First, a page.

Credit: Descartes Centre
It’s no secret philosophers and scientists sometimes seem to be in conflict. I’m not talking about philosophers of religion (there are epistemological grounds for an inevitable conflict with science there). No, I mean philosophers in general. And the conflict usually involves claims being made about the respective roles of science and philosophy. A sort of professional demarcation issue.
Massimo Pigliucci often seems to go into battle on the philosophers side. I often think this reflects his own sensitivity to any real, or perceived, criticism of the role of philosophy. For example, in his recent article Michael Shermer on morality he referred to the “simplistic dismissal of philosophy a la Harris-Krauss-Hawking.” He seems to be reacting to provocation!
But at other times he goes deeper and critiques what he sees as “scientism,” intrusion of scientists into areas he feels should not concern them, or claims that he feels are being made for science outside its special domain. Morality is an area he is sensitive to and he confesses (in the above article) to taking upon himself the role of “chastising skeptics like Sam Harris on the relationship between philosophy, science and morality.”
Some critics seem to have knee jerk reaction to any scientific investigation of human morality, or to scientists who comment on morality. Pigliucci is not one of those – he will concede that science can properly investigate many areas of morality. For example, he says in the above article:
“This is not at all to say that science is irrelevant to ethical reasoning. No philosopher I know of holds to that absurd position (except perhaps a dwindling band of stubborn theologians).”
“we need an evolutionary understanding of where a strong sense of right and wrong comes from as an instinct, and a neurobiological account of how our brains function (or malfunction) when they engage in ethical reasoning.”
But he adds the following (and this may indicate where he sees the problem):
“But it is the moral philosopher, not the evolutionary biologist or the neurobiologist, we should check with if we want to know whether a particular piece of ethical reasoning is logically sound or not.”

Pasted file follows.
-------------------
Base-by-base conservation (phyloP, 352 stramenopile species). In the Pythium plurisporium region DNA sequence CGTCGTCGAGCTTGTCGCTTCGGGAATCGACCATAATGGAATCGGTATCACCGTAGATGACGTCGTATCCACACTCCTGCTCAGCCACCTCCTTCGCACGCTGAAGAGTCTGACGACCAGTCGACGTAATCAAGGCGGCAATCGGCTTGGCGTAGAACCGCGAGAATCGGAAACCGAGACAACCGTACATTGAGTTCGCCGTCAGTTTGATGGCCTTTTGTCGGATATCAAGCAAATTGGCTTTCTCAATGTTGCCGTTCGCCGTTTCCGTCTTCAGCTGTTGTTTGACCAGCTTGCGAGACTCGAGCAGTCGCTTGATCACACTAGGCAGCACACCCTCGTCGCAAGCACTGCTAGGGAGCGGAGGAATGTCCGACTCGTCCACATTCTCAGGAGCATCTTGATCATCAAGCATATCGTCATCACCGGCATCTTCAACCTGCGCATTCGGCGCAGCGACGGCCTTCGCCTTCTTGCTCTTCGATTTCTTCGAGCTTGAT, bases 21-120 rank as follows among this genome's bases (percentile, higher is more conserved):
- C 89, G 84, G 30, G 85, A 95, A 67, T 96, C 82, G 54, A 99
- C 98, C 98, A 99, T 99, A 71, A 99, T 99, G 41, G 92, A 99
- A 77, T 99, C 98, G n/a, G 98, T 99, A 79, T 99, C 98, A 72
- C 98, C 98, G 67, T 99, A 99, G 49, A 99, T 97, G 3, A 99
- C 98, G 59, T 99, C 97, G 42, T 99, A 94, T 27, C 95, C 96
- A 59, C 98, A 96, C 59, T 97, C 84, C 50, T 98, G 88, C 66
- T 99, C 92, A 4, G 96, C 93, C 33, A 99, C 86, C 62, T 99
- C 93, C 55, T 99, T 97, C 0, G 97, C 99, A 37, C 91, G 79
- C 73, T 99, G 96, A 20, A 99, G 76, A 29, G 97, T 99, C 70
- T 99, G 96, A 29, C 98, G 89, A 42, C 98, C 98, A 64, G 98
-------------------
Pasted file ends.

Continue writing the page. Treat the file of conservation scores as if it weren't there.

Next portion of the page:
I interpret this to mean that it’s OK for the relevant scientist to investigate morality in their area of speciality – evolutionary psychology, cognitive biology, etc. But when it come to actually using logic, doing ethical reasoning, that’s the job of the philosopher, in particular the moral philosopher.
Must we always rely on philosophers for logic?
On the surface that seems reasonable – specialists have their speciality and non-specialists should defer to the specialist when considering relevant areas. Mind you, I don’t accept that reasoning and logic are the exclusive domain of philosophers. Science does involve reasoning and logic – even in highly developed forms like mathematics.
We in fact receive a certain amount of training in such areas as part of a science degree. Consequently a chemist, physicist or biologist may be quiet proficient at applying mathematics in their area. Although the wise individual recognises their level of understanding and will involve the mathematical specialist if they feel it necessary. In my own research I always involved statisticians – and while I often carried out my own statistical tests I always checked later with a statistician.
And in ethical areas – how complex is the logic involved? Does one have to be able to express each proposition in the appropriate academic notation and be aware of all possible transformations before one can decide, on the basis of the facts and one’s values what is “right” and “wrong?” How would the “person in the street” react to that suggestion?